NAWILIWILI — Lois Andersson of the Nawiliwili Yacht Club did not even notice the 30-foot sailboat amidst the flotilla of Toppers from the Kauai Sailing Association Sunday afternoon.
“No one told us,” Andersson said. “We had all the dingies out and all we saw was this boat with the American flag. The Japanese flag was scrunched up so we didn’t know who he was.”
Hiroshi Konno of Iwaki City, Japan, quietly slipped into the harbor, on one of his legs home to Japan following a solo sail to San Francisco.
“This is the longest trip I’ve done since starting to sail three years ago,” the 34-year-old Japanese citizen said. “I not nervous because I was so busy preparing for the trip.”
Konno departed Onahama Harbor in June aboard a 30-foot yacht named Charco, the Spanish translation for “puddles,” on his first voyage to cross the Pacific Ocean to the United States.
Art Umezu, acting as translator from the Mayor’s Office, said Konno’s dream is to re-establish Iwaki City’s yachting community after the Sun Marina small boat harbor was destroyed by the 2011 tsunami.
He won a contest sponsored by Iwaki City Mayor Toshio Shimizu celebrating Iwaki City’s 50th anniversary in 2016 and geared toward the future based on ideas from young people.
“I’m a world explorer,” Konno said. “I’ve traveled with backpacks and bicycles, but the only thing I have not been able to do is the ocean.”
After winning the Iwaki Dream Plan Contest, Konno quit his marketing job in Tokyo and concentrated on his solo sailing expedition, equipping the 30-foot yacht with provisions and equipment needed for the journey, which took 52 days to complete.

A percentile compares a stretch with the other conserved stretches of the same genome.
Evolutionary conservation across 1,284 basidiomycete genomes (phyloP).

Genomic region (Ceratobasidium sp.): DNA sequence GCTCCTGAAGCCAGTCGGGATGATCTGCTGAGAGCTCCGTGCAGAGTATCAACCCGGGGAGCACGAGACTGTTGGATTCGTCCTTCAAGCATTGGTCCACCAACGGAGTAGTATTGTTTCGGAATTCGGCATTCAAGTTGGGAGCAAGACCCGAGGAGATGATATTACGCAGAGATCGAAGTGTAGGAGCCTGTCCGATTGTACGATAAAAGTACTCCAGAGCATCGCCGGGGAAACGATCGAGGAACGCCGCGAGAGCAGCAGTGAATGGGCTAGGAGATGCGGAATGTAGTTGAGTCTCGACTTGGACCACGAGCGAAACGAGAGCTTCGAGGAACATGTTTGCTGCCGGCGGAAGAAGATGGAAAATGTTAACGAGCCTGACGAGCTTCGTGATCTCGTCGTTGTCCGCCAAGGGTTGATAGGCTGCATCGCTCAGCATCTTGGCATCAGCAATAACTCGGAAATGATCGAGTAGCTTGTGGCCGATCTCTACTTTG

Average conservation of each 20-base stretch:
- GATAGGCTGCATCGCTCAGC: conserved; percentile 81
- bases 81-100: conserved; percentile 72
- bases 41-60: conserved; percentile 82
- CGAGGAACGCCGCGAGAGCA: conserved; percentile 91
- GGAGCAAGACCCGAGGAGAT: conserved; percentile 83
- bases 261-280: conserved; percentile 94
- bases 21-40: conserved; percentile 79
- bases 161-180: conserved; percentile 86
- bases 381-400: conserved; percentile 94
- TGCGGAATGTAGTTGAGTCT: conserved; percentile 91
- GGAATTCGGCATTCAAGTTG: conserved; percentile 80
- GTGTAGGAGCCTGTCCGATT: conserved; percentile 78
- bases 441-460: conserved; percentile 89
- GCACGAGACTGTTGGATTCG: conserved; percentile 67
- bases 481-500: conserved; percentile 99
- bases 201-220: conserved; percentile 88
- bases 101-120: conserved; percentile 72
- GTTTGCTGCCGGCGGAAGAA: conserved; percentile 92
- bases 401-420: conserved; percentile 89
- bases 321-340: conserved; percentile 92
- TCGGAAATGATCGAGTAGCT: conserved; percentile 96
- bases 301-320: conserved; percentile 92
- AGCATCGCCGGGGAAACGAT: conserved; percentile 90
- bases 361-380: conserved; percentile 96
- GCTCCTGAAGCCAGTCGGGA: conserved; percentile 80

“I lived aboard the boat and practiced,” Konno said. “Three hundred and fifty-five days before leaving.”
Umezu said the path Konno took almost duplicated the buoy that washed up at Nohili two years following the tsunami disaster.
“Those were the first words I deciphered — ‘Onahama,’” Umezu said. “The buoy broke loose from Onahama, the same port Konno left on his trip to San Francisco. When he found out about the buoy that is displayed at the Port Allen Marina (Center), he got excited about visiting it to learn more.”
Konno said the trip was pretty much uneventful because of the equipment he had on Charco.
“I could sleep eight hours a day,” Konno said. “Auto pilot. You set the direction and it allows you to be able to sleep. The only trouble I had was outside San Francisco when the auto pilot broke. I couldn’t sleep for more than 50 hours until I landed.”
The return trip, via stops in Honolulu and Kauai, was more exciting.
“I had problems the last five days out of Honolulu,” Konno said. “The jib cut out, the engine broke, and the auto pilot went out. The starter was broken on the engine, and I didn’t know anything about starters. I had to calm my mind. I took some seasick pills not because I was seasick, but because the pills had some tranquilizers in it and that helped calm me down.”
Umezu said Konno’s stay on Kauai was made possible through Joe Borden of the state’s Department of Land and Natural Resources Division of Boating and Ocean Recreation, who provided a slip for Charco at the Nawiliwili Small Boat Harbor.
“I don’t know where I’m going next,” Konno said. “I want to see the South Pacific before returning to Japan.”